Pubdate: Tue, 15 May 2007
Source: Wall Street Journal (US)
Copyright: 2007 Dow Jones & Company, Inc.
Author: Sally Satel
Bookmark: (Oxycontin/Oxycodone)
Note: Dr. Satel, a psychiatrist specializing in addiction, is a resident
scholar at the American Enterprise Institute.


It is a bad time to be in pain. Last week, the maker of OxyContin, a
high-strength narcotic analgesic, agreed to pay $635 million to settle
charges of "misbranding" brought by the attorney general of West
Virginia. "Scores died as a result of OxyContin abuse and an even
greater number of people became addicted," said Attorney General John
Brownlee. The drug company, Purdue Frederick, admits that its sales
force underplayed the abuse potential of OxyContin. And, yes, the
company should have acted more quickly to clamp down on overpromotion
and to issue strong warnings in the face of overdose deaths.

But the real public-health damage here comes from the pitched campaign
conducted by zealous prosecutors and public-interest advocates to
demonize the drug itself. This is tragic because OxyContin has been a
godsend for millions of patients with searing, unremitting pain from
chronic back problems, rheumatoid arthritis, neurological disorders
and other dire afflictions.

This latest bad rap for OxyContin threatens to inflict more pain.
Doctors already wary of scrutiny by the Drug Enforcement
Administration will become even more skittish about giving adequate
doses of OxyContin or prescribing it at all. And patients will be
rightly scared of losing access to the medication that made their
lives livable again.

OxyContin was approved in 1995 for treatment of moderate-to-severe
pain. Unlike its opioid cousins, such as morphine or codeine which
wear off in four to six hours, OxyContin is slow-release and lasts up
to 12 hours. Longer action means steadier blood levels, an important
feature when pain is constant and severe.

Problems started in 2000 when drug abusers discovered that they could
crush the pill -- thereby inactivating the slow-release feature -- and
snort or inject the powdery contents for a euphoric rush that hits the
brain like heroin. West Virginia was one of the first states to report
people dying from abuse of "Oxy," dubbed Hillbilly Heroin.

Then in July 2001 the New York Times Magazine ran a cover story, "The
Alchemy of OxyContin." The author described how addicts -- not severe,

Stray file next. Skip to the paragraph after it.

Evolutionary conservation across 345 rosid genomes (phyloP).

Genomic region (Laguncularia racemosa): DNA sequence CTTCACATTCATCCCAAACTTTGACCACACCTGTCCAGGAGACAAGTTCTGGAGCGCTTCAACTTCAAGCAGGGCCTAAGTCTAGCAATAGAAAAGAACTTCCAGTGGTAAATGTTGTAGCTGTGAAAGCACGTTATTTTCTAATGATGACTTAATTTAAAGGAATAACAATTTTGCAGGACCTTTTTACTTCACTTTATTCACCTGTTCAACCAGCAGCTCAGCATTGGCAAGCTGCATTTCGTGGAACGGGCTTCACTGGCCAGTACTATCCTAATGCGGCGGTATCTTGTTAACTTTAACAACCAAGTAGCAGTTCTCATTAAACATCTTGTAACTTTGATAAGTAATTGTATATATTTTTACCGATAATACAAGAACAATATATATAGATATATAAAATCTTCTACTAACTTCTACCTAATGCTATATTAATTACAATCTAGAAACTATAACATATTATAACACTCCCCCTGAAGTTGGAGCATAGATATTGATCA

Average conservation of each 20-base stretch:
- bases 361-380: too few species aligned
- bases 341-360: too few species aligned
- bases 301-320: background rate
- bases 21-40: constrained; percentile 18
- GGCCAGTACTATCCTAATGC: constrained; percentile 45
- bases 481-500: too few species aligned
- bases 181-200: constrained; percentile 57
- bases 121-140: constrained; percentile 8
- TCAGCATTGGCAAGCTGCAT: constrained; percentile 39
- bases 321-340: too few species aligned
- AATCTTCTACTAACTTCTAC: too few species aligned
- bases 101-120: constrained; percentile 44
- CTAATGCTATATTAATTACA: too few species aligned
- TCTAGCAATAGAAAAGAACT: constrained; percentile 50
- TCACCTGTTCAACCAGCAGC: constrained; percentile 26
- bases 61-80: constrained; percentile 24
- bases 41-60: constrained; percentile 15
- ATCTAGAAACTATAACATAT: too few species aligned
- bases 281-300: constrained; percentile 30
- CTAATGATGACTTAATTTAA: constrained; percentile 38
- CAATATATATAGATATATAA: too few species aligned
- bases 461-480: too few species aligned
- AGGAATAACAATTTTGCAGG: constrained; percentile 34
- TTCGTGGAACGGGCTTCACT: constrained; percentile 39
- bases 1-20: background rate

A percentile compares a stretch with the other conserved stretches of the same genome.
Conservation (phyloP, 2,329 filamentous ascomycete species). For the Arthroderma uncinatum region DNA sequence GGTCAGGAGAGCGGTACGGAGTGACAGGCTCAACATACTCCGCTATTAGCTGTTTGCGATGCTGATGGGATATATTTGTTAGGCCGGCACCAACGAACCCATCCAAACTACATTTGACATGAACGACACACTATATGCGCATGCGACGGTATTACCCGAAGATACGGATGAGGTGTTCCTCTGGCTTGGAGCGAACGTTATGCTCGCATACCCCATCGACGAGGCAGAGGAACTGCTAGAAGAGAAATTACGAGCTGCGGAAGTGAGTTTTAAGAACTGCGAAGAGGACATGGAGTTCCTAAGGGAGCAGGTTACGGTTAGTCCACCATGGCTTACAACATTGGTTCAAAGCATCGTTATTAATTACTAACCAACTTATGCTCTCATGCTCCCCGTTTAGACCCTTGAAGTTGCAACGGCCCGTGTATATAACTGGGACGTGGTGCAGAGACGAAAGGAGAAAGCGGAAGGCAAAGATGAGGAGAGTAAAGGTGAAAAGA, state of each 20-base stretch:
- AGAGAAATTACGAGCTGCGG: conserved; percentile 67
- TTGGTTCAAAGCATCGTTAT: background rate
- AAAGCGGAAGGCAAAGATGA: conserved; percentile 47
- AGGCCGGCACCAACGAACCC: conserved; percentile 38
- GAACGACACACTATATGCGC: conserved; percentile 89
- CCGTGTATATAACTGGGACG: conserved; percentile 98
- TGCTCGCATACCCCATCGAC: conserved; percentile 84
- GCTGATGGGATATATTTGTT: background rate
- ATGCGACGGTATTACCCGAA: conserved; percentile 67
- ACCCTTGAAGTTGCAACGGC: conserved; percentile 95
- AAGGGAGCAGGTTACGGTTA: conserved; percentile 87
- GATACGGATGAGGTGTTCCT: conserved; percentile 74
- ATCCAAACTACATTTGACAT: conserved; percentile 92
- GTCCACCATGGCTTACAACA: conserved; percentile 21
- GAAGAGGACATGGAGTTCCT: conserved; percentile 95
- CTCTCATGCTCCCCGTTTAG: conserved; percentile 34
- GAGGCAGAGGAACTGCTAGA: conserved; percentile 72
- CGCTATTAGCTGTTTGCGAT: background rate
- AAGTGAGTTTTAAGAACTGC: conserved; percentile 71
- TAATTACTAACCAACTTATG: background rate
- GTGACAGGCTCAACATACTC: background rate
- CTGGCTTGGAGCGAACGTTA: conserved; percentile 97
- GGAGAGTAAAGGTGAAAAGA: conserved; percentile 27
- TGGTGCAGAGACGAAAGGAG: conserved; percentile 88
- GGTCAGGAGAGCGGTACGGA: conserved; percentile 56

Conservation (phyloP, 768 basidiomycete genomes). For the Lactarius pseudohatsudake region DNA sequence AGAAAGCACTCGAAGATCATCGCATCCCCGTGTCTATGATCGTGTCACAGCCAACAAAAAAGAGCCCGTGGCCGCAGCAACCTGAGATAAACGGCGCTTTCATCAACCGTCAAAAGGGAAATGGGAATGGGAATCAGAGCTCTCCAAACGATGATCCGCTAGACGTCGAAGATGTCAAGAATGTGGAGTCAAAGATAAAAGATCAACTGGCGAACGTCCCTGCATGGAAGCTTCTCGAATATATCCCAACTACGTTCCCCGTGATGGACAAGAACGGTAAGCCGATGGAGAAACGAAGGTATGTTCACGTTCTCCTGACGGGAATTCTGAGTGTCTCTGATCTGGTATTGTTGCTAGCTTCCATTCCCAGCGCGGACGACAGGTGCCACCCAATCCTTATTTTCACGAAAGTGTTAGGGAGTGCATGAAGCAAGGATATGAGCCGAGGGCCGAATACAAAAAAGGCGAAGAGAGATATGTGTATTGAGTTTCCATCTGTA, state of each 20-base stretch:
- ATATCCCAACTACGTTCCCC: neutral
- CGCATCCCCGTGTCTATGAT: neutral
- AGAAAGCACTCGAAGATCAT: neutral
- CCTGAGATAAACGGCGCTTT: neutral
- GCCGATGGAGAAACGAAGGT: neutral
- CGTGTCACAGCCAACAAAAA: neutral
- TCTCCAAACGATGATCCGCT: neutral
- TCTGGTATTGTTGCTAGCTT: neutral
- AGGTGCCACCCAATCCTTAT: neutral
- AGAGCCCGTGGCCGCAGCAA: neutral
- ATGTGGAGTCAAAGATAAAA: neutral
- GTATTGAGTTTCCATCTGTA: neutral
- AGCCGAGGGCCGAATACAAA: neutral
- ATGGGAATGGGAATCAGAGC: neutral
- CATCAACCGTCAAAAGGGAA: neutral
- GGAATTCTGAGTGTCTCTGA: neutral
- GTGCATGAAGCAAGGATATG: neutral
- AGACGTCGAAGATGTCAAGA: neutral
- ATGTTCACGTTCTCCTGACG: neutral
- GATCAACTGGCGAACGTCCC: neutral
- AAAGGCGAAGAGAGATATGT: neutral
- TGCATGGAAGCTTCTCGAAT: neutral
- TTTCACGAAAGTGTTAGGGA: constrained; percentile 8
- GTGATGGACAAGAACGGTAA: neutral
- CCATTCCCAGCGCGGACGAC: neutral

chronic pain patients -- ground an intact pill into quick-acting
pharmaceutical grade opiate. "It takes five seconds to effect the
transformation -- and not much longer to create an addict." The
startling implication was that unwitting people were stumbling
headlong into a powerful addiction. Two years later the Orlando
Sentinel ran a series headlined "Pain Pill Leaves Death Trail." The
expose reported that 205 overdose deaths in Florida in 2001 and 2002
were linked to OxyContin. The victims "put their faith in their
doctors," said the Sentinel, "and ended up dead, or broken."

These portrayals were deeply flawed. The typical "Oxy" abuser is not a
pain patient taking medication as prescribed, but rather a committed
substance abuser. The 2002 National Household Survey on Drug Abuse
found that among those who took OxyContin without a prescription, 98%
had used other addictive pain relievers for nonmedical purposes and
more than a quarter had used heroin. When the Kentucky medical
examiner's office recorded 27 oxycodone-related deaths in 2000; in all
but two, other drugs, including cocaine, heroin and other prescription
painkillers and alcohol, were found in the bodies (oxycodone is the
pure narcotic found in OxyContin and other pain killers). In 2003, the
Journal of Analytical Toxicology reported that in less than 2% of 919
oxycodone-related deaths OxyContin was the only drug found at autopsy.

The Orlando Sentinel recanted its story in 2004 after autopsies on
two-thirds of the victims uncovered other drugs (e.g., alcohol,
heroin, other painkillers) that alone or in combination with oxycodone
could have been fatal. In the remaining one-third, no one could tell
how often OxyContin itself was involved because name-brand drugs were
not identified in the autopsies.

Thus, the problem isn't OxyContin, but its misuse by people abetting a
desire to get high. In fact, according to the National Institute on
Drug Abuse, abuse of narcotic analgesics is rare among legitimate pain
patients taking adequate doses as prescribed. This is not to absolve
physicians. Well-meaning doctors sometimes prescribe large numbers of
pills to those who may not need such high-strength medication and then
refill prescriptions reflexively. Some are easily hoodwinked by
"patients" who doctor shop to maintain a habit or to accumulate drugs
for underground sale at $1 per milligram (the most commonly sold pill
being the 40mg strength). A vast amount of OxyContin on the black
market also comes from pharmacy robberies and diversion of drug
shipments bound for large distribution chains. Was the penalty for
Purdue Frederick out of line? I don't know. But the price for those
already in pain promises to be steep. Pharmaceutical development of
improved slow-acting opiate medications may be derailed by fresh
paranoia. More law-abiding physicians wary of litigation and
regulatory scrutiny may withdraw from prescribing potent painkillers.
It is hard enough for pain patients to get treatment. This newest
injection of malignant hype is the last thing they need.

Dr. Satel, a psychiatrist specializing in addiction, is a resident
scholar at the American Enterprise Institute.
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